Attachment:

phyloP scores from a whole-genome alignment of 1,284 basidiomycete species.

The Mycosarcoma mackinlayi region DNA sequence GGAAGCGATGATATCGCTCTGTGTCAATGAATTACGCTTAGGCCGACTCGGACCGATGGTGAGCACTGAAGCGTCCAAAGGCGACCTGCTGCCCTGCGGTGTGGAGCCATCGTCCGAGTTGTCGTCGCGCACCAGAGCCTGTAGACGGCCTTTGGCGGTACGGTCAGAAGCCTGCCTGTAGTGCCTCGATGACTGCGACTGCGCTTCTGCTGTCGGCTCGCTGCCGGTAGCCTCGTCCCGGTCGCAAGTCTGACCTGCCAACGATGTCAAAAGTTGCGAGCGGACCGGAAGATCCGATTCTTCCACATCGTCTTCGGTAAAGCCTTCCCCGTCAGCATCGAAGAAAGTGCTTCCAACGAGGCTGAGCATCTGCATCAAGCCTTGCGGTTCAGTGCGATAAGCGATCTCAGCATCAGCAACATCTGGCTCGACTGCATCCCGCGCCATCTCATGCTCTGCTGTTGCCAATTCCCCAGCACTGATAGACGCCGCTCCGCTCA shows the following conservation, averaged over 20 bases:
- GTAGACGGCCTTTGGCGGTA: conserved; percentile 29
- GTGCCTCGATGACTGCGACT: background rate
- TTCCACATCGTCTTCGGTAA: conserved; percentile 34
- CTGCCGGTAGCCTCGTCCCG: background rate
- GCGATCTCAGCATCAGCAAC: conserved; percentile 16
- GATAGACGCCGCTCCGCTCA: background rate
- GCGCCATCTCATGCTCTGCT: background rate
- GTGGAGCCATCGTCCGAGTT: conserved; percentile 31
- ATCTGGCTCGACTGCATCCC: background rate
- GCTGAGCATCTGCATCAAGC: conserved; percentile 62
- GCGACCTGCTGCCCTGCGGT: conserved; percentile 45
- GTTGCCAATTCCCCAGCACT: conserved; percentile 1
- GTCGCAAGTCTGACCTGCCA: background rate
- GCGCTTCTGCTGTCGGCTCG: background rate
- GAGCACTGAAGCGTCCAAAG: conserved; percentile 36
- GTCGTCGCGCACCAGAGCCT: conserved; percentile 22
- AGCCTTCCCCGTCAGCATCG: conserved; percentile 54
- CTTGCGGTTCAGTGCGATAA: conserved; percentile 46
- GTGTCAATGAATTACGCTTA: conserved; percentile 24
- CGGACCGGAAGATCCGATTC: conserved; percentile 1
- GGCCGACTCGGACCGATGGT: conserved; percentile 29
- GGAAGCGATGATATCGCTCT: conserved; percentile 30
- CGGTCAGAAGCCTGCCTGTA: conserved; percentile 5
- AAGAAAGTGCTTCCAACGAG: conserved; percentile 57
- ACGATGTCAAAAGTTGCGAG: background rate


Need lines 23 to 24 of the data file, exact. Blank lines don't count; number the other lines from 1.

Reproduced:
- GGCCGACTCGGACCGATGGT: conserved; percentile 29
- GGAAGCGATGATATCGCTCT: conserved; percentile 30